James Renwick, Jr. was born on November 11, 1818, in New York City. He would become one of the most successful American architects of the 19th century, designing such high profile buildings as New York City’s St. Patrick’s Cathedral, the Smithsonian “Castle” in Washington D.C., and Grace Church, right here in our neighborhood on Broadway between East 11th and East 10th Streets.
Renwick was born into a socially prominent and wealthy New York City family. His mother was Margaret Brevoort, the daughter of Henry Brevoort Sr., whose family landholdings in the area south of Union Square went back to the early 1700’s. She was also the sister of Henry Brevoort, Jr. who built his mansion in 1834 on Fifth Avenue and West 9th Street, setting the tone for the affluent development of this part of Greenwich Village. Renwick’s father, James Renwick, Sr., the son of a wealthy Scottish merchant, graduated from Columbia College (later Columbia University) and was a professor of natural philosophy there. Although trained as an engineer, James, Sr. had a number of talents including an aptitude for architecture.
James Jr. also attended Columbia College and after graduating at age 17, worked as a structural engineer. Through his father’s connections, he was able to secure a position that led to his appointment as the construction Superintendent for the Croton Aqueduct System. He was awarded his first major architectural commission in 1843 at the ripe old age of 24, to design Grace Church for the wealthiest and most fashionable parish in New York at that time. This ecclesiastic edifice was finished in 1846 and stood alongside Richard Upjohn’s Trinity Church as an outstanding example of Gothic Revival architecture. Grace is clad in Sing Sing marble and at the time of its construction stood out almost as a beacon at the bend in Broadway. Due to cost overages, the spire was originally constructed in wood, but was replaced with marble in 1883.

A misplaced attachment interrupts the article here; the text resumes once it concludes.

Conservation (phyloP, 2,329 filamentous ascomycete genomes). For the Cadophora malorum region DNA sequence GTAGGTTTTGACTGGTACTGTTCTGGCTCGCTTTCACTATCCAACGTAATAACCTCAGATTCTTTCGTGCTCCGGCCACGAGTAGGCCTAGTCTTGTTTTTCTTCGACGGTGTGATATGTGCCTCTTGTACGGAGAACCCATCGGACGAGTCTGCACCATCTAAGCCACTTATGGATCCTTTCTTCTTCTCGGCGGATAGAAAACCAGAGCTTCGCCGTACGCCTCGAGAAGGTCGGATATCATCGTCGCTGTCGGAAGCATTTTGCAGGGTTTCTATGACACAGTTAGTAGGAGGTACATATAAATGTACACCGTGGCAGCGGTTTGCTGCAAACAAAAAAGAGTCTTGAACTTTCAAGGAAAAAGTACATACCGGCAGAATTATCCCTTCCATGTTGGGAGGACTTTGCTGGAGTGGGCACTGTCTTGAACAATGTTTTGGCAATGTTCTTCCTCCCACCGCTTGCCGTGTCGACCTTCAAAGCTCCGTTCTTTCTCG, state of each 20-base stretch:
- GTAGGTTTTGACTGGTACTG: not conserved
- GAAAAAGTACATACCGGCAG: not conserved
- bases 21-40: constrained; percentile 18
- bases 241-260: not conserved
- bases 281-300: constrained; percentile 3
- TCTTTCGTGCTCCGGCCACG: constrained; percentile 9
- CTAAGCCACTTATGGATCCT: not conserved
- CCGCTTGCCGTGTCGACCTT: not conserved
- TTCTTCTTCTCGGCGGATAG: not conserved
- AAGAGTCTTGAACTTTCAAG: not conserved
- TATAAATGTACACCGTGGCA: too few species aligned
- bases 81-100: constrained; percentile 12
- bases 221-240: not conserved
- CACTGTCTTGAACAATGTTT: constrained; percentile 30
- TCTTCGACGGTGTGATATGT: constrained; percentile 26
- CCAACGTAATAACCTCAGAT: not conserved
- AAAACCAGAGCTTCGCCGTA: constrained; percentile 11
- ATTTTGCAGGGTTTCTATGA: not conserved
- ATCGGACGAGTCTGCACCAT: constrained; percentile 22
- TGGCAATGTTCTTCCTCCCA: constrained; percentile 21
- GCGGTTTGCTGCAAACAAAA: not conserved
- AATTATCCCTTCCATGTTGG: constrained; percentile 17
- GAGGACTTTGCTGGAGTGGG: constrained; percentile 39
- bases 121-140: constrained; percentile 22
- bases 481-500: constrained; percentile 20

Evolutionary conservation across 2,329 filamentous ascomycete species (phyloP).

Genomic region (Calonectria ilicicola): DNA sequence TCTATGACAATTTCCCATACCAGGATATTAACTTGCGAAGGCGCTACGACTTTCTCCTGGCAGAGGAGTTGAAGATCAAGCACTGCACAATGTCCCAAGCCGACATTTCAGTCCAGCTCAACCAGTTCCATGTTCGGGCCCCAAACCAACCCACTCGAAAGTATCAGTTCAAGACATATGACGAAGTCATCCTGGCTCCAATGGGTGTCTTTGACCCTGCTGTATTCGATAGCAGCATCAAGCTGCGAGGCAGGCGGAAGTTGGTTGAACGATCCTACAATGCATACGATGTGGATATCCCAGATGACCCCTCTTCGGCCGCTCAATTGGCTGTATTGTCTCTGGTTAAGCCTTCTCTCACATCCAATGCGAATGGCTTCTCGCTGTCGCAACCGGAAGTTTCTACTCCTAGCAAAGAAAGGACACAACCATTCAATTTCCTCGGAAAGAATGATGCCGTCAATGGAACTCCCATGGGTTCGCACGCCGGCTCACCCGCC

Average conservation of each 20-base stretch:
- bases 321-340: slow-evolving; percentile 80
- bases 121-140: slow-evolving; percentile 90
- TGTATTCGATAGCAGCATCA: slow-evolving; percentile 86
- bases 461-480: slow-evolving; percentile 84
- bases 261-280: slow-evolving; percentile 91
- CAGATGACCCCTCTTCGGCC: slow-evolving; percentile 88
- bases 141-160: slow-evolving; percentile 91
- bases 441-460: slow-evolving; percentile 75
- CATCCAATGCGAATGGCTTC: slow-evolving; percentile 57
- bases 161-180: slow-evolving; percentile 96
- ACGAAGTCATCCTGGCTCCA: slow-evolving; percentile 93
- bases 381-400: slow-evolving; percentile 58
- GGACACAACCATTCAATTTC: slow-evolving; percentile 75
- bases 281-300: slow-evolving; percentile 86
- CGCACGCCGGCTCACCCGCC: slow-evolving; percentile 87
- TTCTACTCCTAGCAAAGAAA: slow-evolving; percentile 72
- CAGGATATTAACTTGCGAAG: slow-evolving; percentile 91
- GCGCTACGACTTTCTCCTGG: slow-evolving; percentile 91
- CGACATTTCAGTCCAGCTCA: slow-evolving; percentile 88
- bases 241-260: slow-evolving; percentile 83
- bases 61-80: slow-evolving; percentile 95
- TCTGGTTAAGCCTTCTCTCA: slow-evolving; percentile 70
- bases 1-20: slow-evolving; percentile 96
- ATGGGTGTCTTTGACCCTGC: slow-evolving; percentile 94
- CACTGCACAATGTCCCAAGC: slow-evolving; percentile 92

Located across Broadway is another Renwick-designed building, the St. Denis Hotel. Built in 1853, it originally featured elaborate terracotta ornament, meant to compliment and reference Grace Church across the street. It was host to numerous historical figures over the course of its lifetime, including President Abraham Lincoln, First Lady Mary Todd Lincoln, Ulysses S. Grant, Mark Twain, Roscoe Conkling, Chester A. Arthur, P.T. Barnum, and Sarah Bernhardt. Additionally, in 1877 Alexander Graham Bell had his first public demonstration in New York of the telephone here, and Marcel Duchamp worked here for the last twenty years of his life in absolute secrecy on his final masterpiece, Étant donnés. After Duchamp’s death on October 2, 1968, his close friends and the world were stunned to find this work hidden in his studio in Suite #403.
Two housing developments in our neighborhood are attributed the James Renwick, Jr. (although his hand in their design has not been confirmed). The first is what is sometimes called “Renwick Row,” ten houses at 20-38 West 10th Street built in 1856 (with the exception of No. 38, built in 1858). This row or “terrace” of houses was built in the Anglo-Italianate style and clad in brownstone, with a continuous rusticated base and second-floor balcony originally spanning the entire row.
The second such terrace attributed to Renwick is what is sometimes known as Renwick Triangle, located in the East Village at the intersection of East 10th Street and Stuyvesant Street. These houses were built on land that was owned by the Stuyvesant and Fish families, and housed Elizabeth Fish’s garden for many years. When she died on September 16, 1854, the garden was finally parcelled up for development, with the current homes completed in 1861. Also Angle-Italianate in style, this terrace fronts both Stuyvesant Street (Nos. 23-35) and East 10th Street (Nos 114-128), with a dramatic, acutely cornered building at the tip of the triangle.
James Renwick, Jr. died in 1895 at his home at 28 University Place (today the address is No. 60 University Place) and the obituary for him in The New York Times described him as ” one of the foremost architects in this country.”